This, then, is a case where nominal privatization, even under conditions of (otherwise) complete contracting, would make a real difference in the state’s ability to pursue anti-competitive policies. The case is even clearer when public actors are direct market participants—in which case doctrine gives them complete leeway to favor in-state interests. Privatization would thus directly serve competitive goals, since regulating a private market to achieve the same result would most likely violate the Dormant Commerce Clause.

These are all cases where privatization would further the goals of national competition. Again, perhaps this is a second-best solution relative to just fixing the offending doctrines. But Congress has “shown little desire” to meddle with antitrust; Dormant Commerce Clause doctrine is constitutional; more generally, as I’ve noted previously, theoretically second-best fixes are often practically the first-best option for policymakers.

Moreover, one can say the same of any regime that treats public and private organizations differently, even when the regime has little to do with competitiveness. For instance, the Supreme Court, in College Savings Bank v. Florida Prepaid Postsecondary Education Expense Board, has expressly rejected a market participant exception to state sovereign immunity. This means that a lawsuit against a state or one of its instrumentalities subject to sovereign immunity would fail where a lawsuit against a similar private organization might succeed—even if the organization were blatantly engaged in false advertising of financial instruments, which was the allegation in Florida Prepaid. The ability to violate generally applicable laws with impunity, if nothing else, operates as a barrier to entry against private competitors.

One could say the same of various mini-immunity doctrines, like public prisons’ (but not private prisons’) immunity from tort law with respect to their discretionary activities, or the rule that grants qualified immunity under § 1983 to public state corrections officers but denies it to private ones. (Of course, one should also take account of contrary doctrines that treat the public sector more onerously, like the procedural requirements of the Freedom of Information Act, the Administrative Procedure Act, or the requirement of voter approval of bond issues.)

Nor are these merely contingent quirks of U.S. law: public enterprises are often treated more leniently under the prevailing regulatory regime, whether by explicit doctrine or by favoritism and non-enforcement. If the underlying regulatory regime (the one that the public enterprises are evading) is itself unjustified, one may think that the more non-enforcement, the better—but it’s unlikely that a regime of selective non-enforcement, where the sole beneficiaries are public enterprises, is even second-best. Thus, privatization can serve the salutary role of moving specially exempted public enterprises into the more stringent “default” regime.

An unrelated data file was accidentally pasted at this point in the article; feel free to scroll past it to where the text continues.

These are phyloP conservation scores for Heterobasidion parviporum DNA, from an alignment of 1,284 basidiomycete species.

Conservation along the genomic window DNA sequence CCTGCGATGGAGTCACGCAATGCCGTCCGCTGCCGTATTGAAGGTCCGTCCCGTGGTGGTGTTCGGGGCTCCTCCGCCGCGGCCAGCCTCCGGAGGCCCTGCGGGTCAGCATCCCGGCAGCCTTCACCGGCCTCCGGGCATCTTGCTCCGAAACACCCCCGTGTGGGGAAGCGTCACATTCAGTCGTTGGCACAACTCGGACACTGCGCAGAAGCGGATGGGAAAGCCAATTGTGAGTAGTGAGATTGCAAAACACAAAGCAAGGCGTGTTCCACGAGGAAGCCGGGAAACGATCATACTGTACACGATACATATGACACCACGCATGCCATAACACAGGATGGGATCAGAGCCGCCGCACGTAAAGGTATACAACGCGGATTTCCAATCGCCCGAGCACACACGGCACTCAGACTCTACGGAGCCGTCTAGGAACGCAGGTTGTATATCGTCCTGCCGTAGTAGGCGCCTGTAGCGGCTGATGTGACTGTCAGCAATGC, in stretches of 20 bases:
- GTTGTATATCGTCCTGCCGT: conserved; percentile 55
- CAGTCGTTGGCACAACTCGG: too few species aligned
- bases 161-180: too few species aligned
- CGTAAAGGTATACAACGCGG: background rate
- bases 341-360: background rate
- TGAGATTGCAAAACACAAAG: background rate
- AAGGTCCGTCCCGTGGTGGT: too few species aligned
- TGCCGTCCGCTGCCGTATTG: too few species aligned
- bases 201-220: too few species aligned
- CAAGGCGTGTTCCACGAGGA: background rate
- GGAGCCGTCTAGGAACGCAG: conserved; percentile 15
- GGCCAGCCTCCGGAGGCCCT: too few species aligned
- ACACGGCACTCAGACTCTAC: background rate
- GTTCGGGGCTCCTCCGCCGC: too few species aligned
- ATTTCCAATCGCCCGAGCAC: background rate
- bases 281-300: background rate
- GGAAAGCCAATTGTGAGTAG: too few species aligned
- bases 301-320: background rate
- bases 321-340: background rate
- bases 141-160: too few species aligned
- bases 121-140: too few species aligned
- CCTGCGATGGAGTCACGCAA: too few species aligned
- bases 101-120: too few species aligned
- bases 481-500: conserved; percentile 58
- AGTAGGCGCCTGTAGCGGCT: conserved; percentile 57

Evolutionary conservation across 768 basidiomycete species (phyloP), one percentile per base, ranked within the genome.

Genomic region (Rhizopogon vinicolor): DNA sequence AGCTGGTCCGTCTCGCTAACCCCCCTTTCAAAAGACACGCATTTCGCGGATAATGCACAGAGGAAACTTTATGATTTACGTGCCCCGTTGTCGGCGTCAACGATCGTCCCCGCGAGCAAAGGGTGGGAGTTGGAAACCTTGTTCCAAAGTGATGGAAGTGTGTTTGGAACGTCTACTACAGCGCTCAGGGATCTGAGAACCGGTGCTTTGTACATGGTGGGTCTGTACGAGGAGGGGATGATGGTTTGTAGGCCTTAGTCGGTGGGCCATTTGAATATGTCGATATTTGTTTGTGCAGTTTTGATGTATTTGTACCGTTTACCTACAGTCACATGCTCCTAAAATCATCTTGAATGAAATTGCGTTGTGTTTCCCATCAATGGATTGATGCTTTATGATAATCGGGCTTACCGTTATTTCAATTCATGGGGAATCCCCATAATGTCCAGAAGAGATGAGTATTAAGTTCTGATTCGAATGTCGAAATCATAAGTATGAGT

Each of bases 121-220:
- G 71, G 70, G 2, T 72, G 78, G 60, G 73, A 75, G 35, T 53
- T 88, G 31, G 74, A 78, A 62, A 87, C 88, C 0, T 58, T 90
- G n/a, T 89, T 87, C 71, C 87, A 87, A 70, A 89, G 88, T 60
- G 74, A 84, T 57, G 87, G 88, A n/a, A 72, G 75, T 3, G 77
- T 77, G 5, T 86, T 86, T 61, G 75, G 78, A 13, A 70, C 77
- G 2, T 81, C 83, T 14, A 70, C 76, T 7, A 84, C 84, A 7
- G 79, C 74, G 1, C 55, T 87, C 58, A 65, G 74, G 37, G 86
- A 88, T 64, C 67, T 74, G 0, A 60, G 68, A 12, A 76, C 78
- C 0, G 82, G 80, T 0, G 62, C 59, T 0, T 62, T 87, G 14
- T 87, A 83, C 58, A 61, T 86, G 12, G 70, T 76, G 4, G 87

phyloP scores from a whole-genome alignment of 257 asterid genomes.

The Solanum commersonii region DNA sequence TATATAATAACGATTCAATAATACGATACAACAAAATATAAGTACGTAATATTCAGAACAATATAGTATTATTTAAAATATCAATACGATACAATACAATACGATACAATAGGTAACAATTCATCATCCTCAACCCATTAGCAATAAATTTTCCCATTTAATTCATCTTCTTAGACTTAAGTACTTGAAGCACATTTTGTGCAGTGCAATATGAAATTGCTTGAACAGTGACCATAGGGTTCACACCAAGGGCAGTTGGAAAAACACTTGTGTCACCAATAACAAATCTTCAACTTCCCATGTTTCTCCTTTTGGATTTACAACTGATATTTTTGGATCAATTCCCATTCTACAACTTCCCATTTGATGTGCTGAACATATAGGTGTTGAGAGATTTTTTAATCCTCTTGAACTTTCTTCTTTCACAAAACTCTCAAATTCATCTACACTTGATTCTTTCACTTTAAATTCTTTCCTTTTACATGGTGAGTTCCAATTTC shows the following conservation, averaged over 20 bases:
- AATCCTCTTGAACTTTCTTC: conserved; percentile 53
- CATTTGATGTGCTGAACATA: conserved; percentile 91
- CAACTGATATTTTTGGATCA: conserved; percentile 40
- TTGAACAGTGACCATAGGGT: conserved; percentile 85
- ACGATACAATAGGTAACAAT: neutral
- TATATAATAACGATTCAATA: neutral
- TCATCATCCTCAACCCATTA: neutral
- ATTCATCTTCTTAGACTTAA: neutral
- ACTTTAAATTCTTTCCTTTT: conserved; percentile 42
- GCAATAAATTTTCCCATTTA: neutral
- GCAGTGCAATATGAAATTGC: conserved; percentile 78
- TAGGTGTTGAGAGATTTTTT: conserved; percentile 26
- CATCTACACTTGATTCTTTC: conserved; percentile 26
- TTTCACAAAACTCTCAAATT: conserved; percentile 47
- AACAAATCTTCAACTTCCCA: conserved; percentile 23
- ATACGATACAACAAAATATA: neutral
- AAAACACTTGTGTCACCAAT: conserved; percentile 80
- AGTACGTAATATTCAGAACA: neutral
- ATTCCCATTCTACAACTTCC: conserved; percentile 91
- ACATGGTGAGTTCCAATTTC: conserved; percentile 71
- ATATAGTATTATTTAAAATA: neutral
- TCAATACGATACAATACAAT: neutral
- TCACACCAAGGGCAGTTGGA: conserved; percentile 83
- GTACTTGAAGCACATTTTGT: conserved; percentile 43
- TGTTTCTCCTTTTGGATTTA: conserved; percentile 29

None of these are knock-down arguments against government ownership: the standard theoretical arguments discussed earlier still apply, so government ownership can still be more efficient than private ownership in many cases. The foregoing considerations are merely examples of institutional details that, for better or worse, differ as between the public and private sectors. To the extent these details are hard to change, the most efficient ownership structure will differ from the efficient ownership structure that one would otherwise support.


It’s clear, then, that privatization is no cure-all: an economic policy that encourages entry and discourages monopolistic behavior, hard budget constraints, good corporate governance, liberalized trade, and the like, are all necessary for privatization to produce the most benefits.

In light of this, one might ask whether, if these complementary policies are adopted, privatization is required at all. State-owned enterprises have found unexpected flexibility in various transition countries when faced with economic reform—hard budget constraints, restrictions on credit, competitive markets (including liberalized trade and currency convertibility), and bankruptcy laws have spurred improvements in corporate governance and competitiveness. Even in the U.S., government enterprises can be seen perfoming better when faced with a more competitive environment: witness the improvements in public schools in the face of school vouchers or other accountability mechanisms, or improvements in municipal services when public- and private-sector providers compete with each other under a regime of competitive neutrality.

Certainly, this is better than nothing. Can we do even better by adding privatization?

Shleifer says yes: it’s true that mere corporatization—shifting control rights from politicians to managers without privatizing—can stimulate restructuring, but this depends on how much de facto control or influence over public firms politicians still retain. “In a country like Russia,” he writes, “where the mechanisms of political influence are numerous and the politicians’ demand for influence is high, corporatization by itself is a rather weak measure.” Privatization—giving managers (or outside shareholders) cash-flow rights in addition to control rights—depoliticizes firms still further because it strengthens managers’ and shareholders’ opposition to government control (both by creating a political class of owners, and by adding foregone profits to the managers’ costs of following government dictates) and because it weakens the avenues by which government can control firms.

And what’s true “[i]n a country like Russia” is no less true in a relatively advanced rule-of-law state like the U.S. Recent experience with companies in which the government has recently taken an ownership stake, like GM, shows that government firms are characterized by government control no matter how strenuously the government insists otherwise. Moreover, this is the sort of control that would be much harder to pass through Congress if it were to be imposed regulatorily on an entire private industry. Independent private stakeholders who can selfishly assert their own interests—and demand potentially expensive bribes if they are to do the government’s bidding—are necessary not just in Russia but everywhere.